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Development of Mediation in light of Mediation Act, 2023.


In the context of the Mediation Act 2023, this research paper examines the major rise and growth of mediation as an alternative method for arbitration in India. The research stares at the way mediation practices have evolved throughout the years in India, highlighting major legislative and policy changes that have led to mediation becoming more commonplace. It also discusses challenges noticed in effectively putting mediation into effect and demonstrates solutions. This research paper attempts to provide an understanding of the current state of mediation in India and its potential for further advancement through an analysis of case studies and statistical data. This study contributes to the ongoing discussion on alternative dispute resolution procedures and their role in stimulating equity, tranquillity, and harmony by revealing the pros and cons of mediation.

Keywords: Mediation, Alternative Dispute Redressal (ADR),  Impact, Mediation Act, 2023, Supreme Court


Mediation is a vigorously voluntary dispute resolution method where a neutral third party (called mediator) helps the disputing parties on resolving a conflict between them by using specialized communication and negotiation techniques.[1] These techniques are in turn designed in a manner that facilitates the process of medication and disputes resolution.

The role of a mediator is incredibly challenging. It has been widely accepted that mediation is an approach where parties in dispute find a solution that is acceptable to all parties while keeping a high standard of privacy and permitting the parties to enjoy the utmost flexibility and freedom. The mediator’s only role is to assist with resolution while giving the parties the highest level of independence.

The concept of medication evolved in the latter half of the 20th century; however, the grassroots of mediation can be traced way back to the ancient Indian legal system for example the system known as the “Gram Panchayats” and “Nyaya Panchayat” were popular and widely prevalent in ancient rural India. However, even though these systems are still existing in many parts of the rural India, the people of the country, especially the ones that were still relying on this legal system for justice, have lost their faith in them.[2]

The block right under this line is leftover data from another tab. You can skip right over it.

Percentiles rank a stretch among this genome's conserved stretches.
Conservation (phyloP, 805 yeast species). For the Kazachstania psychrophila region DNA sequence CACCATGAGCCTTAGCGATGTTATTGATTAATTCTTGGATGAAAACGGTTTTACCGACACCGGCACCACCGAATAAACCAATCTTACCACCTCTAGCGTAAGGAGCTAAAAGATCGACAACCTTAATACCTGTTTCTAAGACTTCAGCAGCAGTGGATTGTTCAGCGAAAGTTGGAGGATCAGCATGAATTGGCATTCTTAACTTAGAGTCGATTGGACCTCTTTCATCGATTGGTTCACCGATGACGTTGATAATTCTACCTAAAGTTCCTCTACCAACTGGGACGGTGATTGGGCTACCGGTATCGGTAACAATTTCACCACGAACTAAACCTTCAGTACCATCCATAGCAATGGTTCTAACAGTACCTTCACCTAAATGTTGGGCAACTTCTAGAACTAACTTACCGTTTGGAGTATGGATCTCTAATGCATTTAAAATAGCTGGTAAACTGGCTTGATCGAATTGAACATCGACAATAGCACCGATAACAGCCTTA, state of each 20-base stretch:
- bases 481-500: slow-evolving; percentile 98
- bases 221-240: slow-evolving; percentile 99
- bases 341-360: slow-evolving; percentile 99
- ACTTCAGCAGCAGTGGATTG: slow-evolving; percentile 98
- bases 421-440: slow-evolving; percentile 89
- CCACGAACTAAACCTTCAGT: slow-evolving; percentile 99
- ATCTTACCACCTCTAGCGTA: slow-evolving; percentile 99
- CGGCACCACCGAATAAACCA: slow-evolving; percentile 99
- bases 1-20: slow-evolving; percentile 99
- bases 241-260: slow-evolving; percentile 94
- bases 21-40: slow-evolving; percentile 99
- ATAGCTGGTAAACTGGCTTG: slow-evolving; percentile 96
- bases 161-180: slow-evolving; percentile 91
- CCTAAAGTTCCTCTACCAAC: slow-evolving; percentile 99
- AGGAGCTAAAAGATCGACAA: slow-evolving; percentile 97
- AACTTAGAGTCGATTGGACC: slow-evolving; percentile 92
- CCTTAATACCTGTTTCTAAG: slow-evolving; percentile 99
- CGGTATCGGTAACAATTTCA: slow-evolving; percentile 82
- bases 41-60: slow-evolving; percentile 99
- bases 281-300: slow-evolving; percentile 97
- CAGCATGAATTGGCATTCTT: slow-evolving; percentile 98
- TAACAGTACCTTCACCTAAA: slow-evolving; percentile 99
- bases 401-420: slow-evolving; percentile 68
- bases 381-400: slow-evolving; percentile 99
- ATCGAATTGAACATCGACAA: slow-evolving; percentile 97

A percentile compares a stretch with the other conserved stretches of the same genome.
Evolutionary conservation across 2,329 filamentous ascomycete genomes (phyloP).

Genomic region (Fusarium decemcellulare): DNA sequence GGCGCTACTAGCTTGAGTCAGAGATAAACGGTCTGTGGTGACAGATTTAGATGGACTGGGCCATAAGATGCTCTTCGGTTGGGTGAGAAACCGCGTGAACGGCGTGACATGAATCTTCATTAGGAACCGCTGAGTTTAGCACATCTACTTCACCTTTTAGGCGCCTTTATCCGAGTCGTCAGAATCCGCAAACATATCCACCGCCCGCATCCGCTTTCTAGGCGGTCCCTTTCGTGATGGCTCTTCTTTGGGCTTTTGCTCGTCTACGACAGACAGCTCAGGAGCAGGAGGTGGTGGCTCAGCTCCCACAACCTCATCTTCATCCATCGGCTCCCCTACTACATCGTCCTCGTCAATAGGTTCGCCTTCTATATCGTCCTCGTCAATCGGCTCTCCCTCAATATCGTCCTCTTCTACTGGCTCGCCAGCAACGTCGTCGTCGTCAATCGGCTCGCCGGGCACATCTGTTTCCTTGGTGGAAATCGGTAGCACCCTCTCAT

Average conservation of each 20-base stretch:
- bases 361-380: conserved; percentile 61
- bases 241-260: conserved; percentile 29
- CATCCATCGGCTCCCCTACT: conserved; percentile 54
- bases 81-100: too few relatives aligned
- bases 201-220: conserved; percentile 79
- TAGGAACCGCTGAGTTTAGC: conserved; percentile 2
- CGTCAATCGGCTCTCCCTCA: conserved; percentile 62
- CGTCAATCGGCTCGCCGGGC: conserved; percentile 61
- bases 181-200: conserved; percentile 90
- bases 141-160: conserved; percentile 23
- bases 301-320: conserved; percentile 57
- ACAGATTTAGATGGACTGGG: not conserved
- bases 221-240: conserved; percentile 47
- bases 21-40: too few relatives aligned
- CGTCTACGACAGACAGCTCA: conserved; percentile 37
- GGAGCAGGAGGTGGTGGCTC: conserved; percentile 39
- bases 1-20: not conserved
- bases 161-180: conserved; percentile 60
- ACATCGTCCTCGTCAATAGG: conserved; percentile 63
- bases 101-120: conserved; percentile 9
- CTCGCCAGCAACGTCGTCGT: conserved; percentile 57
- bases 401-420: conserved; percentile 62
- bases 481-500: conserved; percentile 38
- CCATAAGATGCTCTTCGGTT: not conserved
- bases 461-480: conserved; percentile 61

Recognizing the need to promote mediation as an effective method of dispute resolution, the Indian government introduced the Mediation Act 2023. This landmark legislation aims to streamline and enhance the mediation process in India. This paper aims to assess the evolvement of mediation, key provisions and implications of the Mediation Act 2023, and shelter light on its potential impact on the resolution of disputes in various legal contexts.

Kinds of Mediation

  • Mediation Referred by the Court: A case that is pending may be sent for mediation in India by the court according to Section 89 of the Code of Civil Procedure, 1908. Marital issues, primarily divorce cases, often require this sort of mediation.
  • Private mediation is an instance of resolution of conflicts where capable people act as mediators for an established fee. Everyone, including courts, consumers, corporations, and the government sector, may choose mediators to settle the conflict through mediation.

Research Methodology

This research paper is of descriptive nature and the research is based on the aspects of development of Mediation in consideration of Mediation Act 2023 in India. Alternate sources of information like newspapers, journals, and websites are used for the research.

Review of Literature

In India, mediation is not a novel practice. India had implemented a system known as the Panchayat system, wherein renowned community members participated in resolving issues in the community, for many centuries before the British arrived. In neighbourhoods, such customary mediation continues to be utilized today. Furthermore, companies in pre-British India were enthusiastic supporters of mediation. The members of the commercial group asked impartial and highly regarded entrepreneurs known as Mahajan to settle disputes using an unconventional process that combined arbitration and mediation.

Customs that have been followed for Mediation

Sarpanch, or prudent individuals, are another ancient method of resolving disputes among tribes which is still employed by one tribe. Here, a Pancha meets with dissatisfied tribal members to hear their complaints and try to reach a settlement. In case it doesn’t work, the issue is brought before the general public and is accessible to all tribe members who are associated. Subsequently, after an extensive assessment of the tribe’s claims, safeguards, and interests, the Pancha initiated an additional attempt to resolve the dispute. In the event the fact that a settlement cannot be reached, the Pancha issues a declaration that is legally binding on all parties. The Pancha makes judgments that reflect the long-term interests of the tribe in preserving harmony and prosperity as well as tribal law. All discussions take place verbally, and neither the process nor the resolution is recorded on paper. Indian disputants often used and accepted such mediation methods, despite their absence of legal authority or implications.